The emergency contraceptive pill has aroused debates as to whether it can serve as a regular contraceptive method, client’s safety when used more than once in a single menstrual cycle and its side effects.
Much as it can be bought over the counter, its access in some places is limited to avoid cases of overdose as well as ectopic pregnancy risks among other perceived side effects.
This is quite a contentious subject given the high rate at which women go for the emergency pills all the time as they live with fear as to what risks to expect.
A recent research conducted by International Consortium for Emergency Contraception (ICEC) cites that using emergency contraceptive pills more than once is extremely safe.According to the research, the ECPs poses no risk of harmful overdose neither does it affect future fertility.
Quite often we are warned against using the ECPs more than twice a year to avoid risks of ectopic pregnancy. According to the ICEC fact sheet, ECPs can be used even more than once within the same menstrual cycle without an increased risk of ectopic pregnancy.
“There are no restrictions on repeated use of ECPs,” states WHO’s 2015 eligibility criteria while the American Congress of Obstetricians and Gynecologists (ACOG) states that “ Emergency contraception may be used more than once even within the same menstrual cycle.”
ECPs function by delaying the ovulation of a woman. If this same individual engages in unprotected sex again after taking ECPs, she is still at risk of pregnancy within the same cycle. She is also still safe to use ECPs again.
While this research could be a relief to many women who find themselves taking ECPs every weekend to avoid pregnancy, it will also be important to ask if it can be used a regular contraceptive method effectively.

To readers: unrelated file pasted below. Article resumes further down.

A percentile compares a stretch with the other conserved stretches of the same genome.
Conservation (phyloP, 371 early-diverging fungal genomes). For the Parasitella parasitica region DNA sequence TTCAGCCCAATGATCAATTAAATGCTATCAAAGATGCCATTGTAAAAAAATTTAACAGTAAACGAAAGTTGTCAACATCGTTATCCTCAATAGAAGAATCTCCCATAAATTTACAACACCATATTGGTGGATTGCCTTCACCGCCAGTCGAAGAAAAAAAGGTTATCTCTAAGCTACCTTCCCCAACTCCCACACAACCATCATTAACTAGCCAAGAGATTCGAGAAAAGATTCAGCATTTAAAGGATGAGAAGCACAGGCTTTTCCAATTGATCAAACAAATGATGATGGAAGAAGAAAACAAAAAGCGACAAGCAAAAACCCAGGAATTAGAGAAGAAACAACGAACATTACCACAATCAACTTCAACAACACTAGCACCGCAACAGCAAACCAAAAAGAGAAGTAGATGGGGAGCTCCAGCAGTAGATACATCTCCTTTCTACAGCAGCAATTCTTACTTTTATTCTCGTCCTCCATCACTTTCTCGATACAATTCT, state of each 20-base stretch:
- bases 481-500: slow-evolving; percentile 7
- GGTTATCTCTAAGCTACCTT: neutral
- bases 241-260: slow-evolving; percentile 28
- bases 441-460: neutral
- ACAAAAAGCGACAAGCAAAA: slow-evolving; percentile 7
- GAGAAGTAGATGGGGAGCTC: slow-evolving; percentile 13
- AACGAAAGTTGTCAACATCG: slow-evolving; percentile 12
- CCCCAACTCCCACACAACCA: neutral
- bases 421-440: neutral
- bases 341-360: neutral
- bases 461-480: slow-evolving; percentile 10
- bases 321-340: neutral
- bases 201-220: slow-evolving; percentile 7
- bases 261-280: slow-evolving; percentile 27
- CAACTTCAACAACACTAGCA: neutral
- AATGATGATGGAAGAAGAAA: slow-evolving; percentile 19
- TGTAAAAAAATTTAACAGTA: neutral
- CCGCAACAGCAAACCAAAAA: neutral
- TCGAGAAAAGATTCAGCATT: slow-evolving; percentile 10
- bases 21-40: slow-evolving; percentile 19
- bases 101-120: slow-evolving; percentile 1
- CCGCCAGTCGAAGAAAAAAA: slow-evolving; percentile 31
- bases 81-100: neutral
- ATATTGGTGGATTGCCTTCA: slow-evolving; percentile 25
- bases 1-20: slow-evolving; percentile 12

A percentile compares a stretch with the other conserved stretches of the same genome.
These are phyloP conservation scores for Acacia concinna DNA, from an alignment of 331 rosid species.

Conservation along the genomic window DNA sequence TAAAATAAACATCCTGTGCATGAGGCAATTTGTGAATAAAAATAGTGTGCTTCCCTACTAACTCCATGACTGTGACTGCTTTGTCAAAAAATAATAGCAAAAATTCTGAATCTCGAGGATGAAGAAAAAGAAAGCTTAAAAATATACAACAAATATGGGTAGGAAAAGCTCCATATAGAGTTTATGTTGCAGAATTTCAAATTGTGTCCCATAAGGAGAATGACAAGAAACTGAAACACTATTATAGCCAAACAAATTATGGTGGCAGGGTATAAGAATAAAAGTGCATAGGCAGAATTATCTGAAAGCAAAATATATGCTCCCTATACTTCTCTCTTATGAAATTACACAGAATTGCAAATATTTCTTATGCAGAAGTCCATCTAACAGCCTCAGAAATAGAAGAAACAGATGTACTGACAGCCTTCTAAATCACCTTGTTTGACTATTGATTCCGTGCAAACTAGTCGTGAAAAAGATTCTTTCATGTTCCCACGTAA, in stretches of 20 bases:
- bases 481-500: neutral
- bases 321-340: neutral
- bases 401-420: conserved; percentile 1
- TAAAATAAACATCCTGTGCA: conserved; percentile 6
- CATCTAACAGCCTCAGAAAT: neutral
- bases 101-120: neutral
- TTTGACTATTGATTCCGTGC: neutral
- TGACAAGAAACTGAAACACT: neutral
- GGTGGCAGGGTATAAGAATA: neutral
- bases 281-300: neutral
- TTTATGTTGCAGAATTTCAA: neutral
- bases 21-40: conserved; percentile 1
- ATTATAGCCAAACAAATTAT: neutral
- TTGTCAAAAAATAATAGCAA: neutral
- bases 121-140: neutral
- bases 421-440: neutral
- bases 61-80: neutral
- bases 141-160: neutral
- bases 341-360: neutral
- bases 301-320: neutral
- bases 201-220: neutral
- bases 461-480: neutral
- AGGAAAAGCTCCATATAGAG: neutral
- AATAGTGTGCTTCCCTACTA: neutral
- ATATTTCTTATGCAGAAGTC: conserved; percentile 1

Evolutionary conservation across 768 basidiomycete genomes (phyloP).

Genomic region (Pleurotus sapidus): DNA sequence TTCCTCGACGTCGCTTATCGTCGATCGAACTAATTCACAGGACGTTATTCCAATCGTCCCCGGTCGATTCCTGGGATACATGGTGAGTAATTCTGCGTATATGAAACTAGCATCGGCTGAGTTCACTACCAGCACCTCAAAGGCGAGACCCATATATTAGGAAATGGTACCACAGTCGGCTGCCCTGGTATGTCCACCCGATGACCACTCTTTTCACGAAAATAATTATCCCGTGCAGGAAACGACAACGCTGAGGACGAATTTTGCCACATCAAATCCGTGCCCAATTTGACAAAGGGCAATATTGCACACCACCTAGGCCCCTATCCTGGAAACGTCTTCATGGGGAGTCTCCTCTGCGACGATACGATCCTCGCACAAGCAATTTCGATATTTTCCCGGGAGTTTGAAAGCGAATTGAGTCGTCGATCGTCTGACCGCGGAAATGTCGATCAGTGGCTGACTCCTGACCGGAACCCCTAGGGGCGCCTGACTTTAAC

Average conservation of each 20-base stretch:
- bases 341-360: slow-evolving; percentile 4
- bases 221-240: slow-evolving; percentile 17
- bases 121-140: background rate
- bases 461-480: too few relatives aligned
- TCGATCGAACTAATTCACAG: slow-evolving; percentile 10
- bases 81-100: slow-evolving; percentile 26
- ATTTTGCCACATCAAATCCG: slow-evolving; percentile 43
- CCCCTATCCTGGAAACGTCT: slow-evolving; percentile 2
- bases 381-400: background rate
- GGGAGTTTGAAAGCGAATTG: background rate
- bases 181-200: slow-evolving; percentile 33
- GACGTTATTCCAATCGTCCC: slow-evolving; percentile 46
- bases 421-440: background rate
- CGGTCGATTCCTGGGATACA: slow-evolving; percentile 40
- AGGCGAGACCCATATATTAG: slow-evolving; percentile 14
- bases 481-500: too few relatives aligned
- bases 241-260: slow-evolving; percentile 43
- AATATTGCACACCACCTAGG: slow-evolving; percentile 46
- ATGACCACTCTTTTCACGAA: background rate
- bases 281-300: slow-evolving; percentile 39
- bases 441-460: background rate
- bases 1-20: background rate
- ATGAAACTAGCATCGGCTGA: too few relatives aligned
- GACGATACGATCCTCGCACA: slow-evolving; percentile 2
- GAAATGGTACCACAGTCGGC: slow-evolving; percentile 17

The research clearly indicates that ECPs are less effective as a contraceptive method compared to the ongoing methods such as IUCD, implant or even depo. In fact, it says it is only more effective than the condom in preventing pregnancy but does not prevent HIV or any othe sexually transmitted disease.
Much as repeated use of ECPs has been rendered safe, the article acknowledges the efficacy of ongoing contraceptives for a regular method in preventing unplanned pregnancy. In cases where a regular method has failed, forced sex cases and even unprotected sex, one is free to use ECPs regardless of the number of times previously consumed.
‘While women should know that ECPs are less effective than ongoing contraceptive methods and do not protect against STIs, each woman can use ECPs every time she has unprotected sex and wants to avoid unwanted pregnancy,’ cites the report.
To download the full report click here.